How to save money on your energy bill and the support available if you’re disabled

With the energy prices rising and turmoil in parliament, this is an exceptionally worrying time for many, particularly if you have a disability or health condition, something that already raises the cost of living considerably. Here at Disability Horizons, we share tips on how you can save money on your energy bill and investigate what help and support is being provided by the main energy companies in the UK. 

UPDATE 15/03/23

Rishi Sunak was appointed the new Prime Minister in October 2022 following Liz Truss’ resignation. He has re-shuffled his cabinet but has kept Jeremy Hunt as Chancellor.

Chancellor Jeremy Hunt delivered the spring budget on Wednesday 15th March 2023.

The budget included:

  • Government subsidies limiting typical household energy bills to £2,500 a year extended for three months, until the end of June
  • £200m to bring energy charges for prepayment meters into line with prices for customers paying by direct debit – affects 4m households
  • New work capability assessment regime to qualify for health-related benefits
  • New voluntary employment scheme for disabled people in England and Wales, called Universal Support

The energy cap applies to the price energy companies are allowed to charge per unit of electricity and gas on standard tariffs. As it currently stands, for a typical household, this could mean paying around £2,500 a year. But a lot of households aren’t ‘typical’. Find out more below in our section on grants, schemes and other financial support.

6 ways to save money on your energy bill

While most of us wish and wait for more financial support and for prices to stay down, there are a number of everyday things you can do to save money on your energy bill.

1. Use your microwave instead of your oven

Studies have found that using a microwave instead of an oven to cook certain foods will consume less energy because it will only heat the food and not the air around it.

For example, cooking a jacket potato in a microwave uses 75% less energy than if you cooked it in an oven.

You’ll also save energy because it’s quicker than using an oven or stove. It’s also worth considering a slow cooker too, as they’re one of the most energy-efficient kitchen appliances.

There are a whole host of meals you can cook in a slow cooker – take a look at the BBC Good Food website for ideas.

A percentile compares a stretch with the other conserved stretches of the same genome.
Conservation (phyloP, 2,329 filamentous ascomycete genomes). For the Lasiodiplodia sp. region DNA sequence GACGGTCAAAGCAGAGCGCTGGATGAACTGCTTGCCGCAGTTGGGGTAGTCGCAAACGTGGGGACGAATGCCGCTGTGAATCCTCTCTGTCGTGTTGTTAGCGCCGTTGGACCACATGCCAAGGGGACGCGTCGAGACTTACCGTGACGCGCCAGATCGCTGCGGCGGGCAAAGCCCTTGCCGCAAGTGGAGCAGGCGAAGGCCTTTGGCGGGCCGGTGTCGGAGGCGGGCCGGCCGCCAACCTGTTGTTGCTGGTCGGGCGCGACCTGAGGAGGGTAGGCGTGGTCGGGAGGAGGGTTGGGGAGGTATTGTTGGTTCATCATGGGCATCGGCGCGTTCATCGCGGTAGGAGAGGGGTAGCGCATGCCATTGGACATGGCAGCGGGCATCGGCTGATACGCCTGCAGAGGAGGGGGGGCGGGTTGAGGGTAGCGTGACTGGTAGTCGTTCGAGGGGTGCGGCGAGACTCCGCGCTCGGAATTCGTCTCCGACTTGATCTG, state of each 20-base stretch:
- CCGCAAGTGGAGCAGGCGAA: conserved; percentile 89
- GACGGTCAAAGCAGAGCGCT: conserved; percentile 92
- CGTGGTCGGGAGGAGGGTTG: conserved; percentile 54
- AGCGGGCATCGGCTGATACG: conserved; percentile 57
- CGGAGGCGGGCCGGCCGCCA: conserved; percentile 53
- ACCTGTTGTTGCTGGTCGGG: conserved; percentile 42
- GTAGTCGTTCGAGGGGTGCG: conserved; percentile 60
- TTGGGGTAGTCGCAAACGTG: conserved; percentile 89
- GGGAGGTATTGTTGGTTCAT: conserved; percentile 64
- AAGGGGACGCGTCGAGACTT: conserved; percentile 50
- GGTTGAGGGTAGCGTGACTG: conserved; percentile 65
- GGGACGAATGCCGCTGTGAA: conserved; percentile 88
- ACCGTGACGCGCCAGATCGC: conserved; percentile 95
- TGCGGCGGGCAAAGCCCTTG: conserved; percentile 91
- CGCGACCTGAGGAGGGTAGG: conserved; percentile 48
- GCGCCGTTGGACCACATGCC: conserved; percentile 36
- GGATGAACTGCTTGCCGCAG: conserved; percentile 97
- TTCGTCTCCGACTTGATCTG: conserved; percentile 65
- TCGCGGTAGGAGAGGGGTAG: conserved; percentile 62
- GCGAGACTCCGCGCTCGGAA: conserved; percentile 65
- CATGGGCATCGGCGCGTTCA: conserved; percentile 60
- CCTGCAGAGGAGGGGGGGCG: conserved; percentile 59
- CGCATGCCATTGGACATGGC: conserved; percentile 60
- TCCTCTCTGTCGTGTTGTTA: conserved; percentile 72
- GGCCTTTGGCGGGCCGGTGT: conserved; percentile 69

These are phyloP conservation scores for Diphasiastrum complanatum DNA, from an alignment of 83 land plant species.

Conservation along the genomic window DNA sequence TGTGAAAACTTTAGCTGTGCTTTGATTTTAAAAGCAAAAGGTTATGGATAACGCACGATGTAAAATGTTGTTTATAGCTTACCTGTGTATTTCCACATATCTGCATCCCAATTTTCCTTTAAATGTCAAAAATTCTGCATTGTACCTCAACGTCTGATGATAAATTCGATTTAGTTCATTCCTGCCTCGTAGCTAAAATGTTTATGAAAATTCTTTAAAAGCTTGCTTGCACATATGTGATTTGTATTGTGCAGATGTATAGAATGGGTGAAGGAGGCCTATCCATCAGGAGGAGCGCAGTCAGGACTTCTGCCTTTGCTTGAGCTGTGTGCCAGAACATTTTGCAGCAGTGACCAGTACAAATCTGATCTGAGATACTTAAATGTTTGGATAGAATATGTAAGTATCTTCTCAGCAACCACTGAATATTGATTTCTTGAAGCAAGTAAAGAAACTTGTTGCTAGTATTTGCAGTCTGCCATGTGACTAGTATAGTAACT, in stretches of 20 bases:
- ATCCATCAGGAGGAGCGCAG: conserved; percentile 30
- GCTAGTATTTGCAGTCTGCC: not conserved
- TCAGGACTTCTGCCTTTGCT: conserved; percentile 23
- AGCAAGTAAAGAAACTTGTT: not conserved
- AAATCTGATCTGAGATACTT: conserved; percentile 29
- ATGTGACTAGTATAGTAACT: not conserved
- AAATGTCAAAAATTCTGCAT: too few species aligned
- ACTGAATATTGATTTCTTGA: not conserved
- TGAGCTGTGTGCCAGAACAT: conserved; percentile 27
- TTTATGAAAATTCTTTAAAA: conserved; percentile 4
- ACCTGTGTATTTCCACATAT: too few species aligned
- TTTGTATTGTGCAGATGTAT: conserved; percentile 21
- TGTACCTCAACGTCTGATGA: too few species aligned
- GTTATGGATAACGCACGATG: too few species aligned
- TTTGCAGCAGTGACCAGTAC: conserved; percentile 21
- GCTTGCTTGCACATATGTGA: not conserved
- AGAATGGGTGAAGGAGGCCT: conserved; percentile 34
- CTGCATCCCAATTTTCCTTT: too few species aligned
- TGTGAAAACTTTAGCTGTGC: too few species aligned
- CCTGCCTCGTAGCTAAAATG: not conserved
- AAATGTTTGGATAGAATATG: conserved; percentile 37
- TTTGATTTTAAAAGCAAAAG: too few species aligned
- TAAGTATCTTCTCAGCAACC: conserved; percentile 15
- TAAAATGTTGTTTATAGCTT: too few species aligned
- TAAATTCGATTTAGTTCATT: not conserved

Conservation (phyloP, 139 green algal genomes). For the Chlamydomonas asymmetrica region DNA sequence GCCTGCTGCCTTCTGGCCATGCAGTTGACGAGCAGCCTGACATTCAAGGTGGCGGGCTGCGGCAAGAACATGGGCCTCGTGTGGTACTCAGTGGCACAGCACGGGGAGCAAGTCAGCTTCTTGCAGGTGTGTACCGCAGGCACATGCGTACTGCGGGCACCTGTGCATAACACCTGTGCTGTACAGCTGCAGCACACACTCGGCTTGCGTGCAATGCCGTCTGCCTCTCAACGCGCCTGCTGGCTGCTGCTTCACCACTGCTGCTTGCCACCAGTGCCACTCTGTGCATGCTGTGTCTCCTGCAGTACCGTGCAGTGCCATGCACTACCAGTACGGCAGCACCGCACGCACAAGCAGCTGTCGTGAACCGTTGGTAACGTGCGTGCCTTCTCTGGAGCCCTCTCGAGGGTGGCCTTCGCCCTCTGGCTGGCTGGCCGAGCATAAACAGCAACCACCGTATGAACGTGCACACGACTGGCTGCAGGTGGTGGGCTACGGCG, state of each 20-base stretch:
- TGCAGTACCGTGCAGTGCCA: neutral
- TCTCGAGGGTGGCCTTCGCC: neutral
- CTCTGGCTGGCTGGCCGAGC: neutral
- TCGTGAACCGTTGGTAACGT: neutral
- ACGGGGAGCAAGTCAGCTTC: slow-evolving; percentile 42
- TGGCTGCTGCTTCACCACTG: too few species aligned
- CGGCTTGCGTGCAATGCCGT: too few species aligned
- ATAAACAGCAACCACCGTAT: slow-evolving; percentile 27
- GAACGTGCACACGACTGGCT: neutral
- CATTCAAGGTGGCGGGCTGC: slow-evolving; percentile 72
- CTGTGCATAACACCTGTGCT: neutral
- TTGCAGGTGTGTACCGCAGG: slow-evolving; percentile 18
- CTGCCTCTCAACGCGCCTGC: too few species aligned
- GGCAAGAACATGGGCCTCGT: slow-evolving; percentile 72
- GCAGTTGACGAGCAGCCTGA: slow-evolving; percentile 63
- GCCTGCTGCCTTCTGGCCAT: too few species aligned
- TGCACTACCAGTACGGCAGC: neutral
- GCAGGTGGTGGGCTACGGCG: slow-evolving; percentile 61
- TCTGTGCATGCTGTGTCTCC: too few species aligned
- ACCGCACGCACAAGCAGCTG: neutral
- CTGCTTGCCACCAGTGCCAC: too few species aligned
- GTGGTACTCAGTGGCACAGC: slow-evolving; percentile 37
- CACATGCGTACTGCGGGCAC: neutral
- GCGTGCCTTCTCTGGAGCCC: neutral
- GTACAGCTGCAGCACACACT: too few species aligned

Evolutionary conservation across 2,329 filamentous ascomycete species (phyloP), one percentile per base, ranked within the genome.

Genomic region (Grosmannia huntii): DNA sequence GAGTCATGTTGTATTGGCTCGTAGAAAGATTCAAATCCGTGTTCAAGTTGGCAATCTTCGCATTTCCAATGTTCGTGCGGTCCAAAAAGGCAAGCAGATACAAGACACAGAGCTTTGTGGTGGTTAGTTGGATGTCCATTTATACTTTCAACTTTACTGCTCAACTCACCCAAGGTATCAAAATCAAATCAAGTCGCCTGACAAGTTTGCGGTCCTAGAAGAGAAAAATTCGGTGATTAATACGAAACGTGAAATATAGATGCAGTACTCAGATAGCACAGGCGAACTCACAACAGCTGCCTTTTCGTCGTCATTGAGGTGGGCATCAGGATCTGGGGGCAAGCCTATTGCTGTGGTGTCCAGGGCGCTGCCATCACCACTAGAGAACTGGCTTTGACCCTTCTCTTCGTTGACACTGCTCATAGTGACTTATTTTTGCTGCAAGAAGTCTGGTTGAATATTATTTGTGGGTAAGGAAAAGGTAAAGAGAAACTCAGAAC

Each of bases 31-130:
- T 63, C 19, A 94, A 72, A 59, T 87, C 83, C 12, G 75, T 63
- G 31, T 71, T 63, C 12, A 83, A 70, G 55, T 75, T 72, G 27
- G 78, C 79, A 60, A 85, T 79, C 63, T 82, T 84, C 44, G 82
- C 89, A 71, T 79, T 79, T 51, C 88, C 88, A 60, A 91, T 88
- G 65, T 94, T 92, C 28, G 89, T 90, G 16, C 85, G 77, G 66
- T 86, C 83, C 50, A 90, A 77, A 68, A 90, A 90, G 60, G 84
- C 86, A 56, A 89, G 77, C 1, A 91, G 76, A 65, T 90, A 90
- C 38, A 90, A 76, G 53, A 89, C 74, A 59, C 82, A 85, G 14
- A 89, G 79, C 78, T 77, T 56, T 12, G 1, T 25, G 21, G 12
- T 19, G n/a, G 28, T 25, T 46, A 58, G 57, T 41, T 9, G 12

2. Turn down radiators in rooms you don’t use

If there are rooms in your home that you don’t use, turn the radiators down so that you’re not wasting energy. For instance, if you spend most of your time in the lounge, then only heat that specific room.

You could install a smart heating system and smart radiator valves to do this. These allow you to turn your heating on and off, and adjust it at any time and in each room through your phone or smart speaker.

This is ideal if you’re disabled and cannot reach standard valves on the radiator. However, these systems do cost money to set up.

3. Have shorter showers or shower on alternate days

Heating your shower can use a significant amount of energy. To cut this, limit your shower time to four minutes or less.

A great way to do this is to listen to or sing a four-minute song. If you need some music inspiration, check out this four minutes shower hits playlist on Spotify. This can also save on your water bill too and water during this nationwide drought.

Alternatively, if you have a disability or health condition that means it takes you longer to shower, you could shower on alternate days to save energy and water. On the days you don’t shower, you could have a quick wash with a flannel or wet wipes.

An ideal item for this is the FreshWipes antibacterial body wipes, which are available to buy on the Disability Horizons Shop. Unlike general body wipes, FreshWipes are gentle and super-sized, designed for full body washes to help you keep clean.

4. Open curtains during the day and close curtains at dusk

During the winter months, let as much natural – and free – heat into your home as possible by harnessing sunlight.

When dusk falls, close your curtains to help your home retain the heat, although try not to drape them over radiators.

5. Turn off appliances you’re not using at the plug

We all know that appliances on standby will use energy, even though they’re not switched on or being used. You’re microwave, for example, will be using power for the screen display. So if you can turn these off, do so.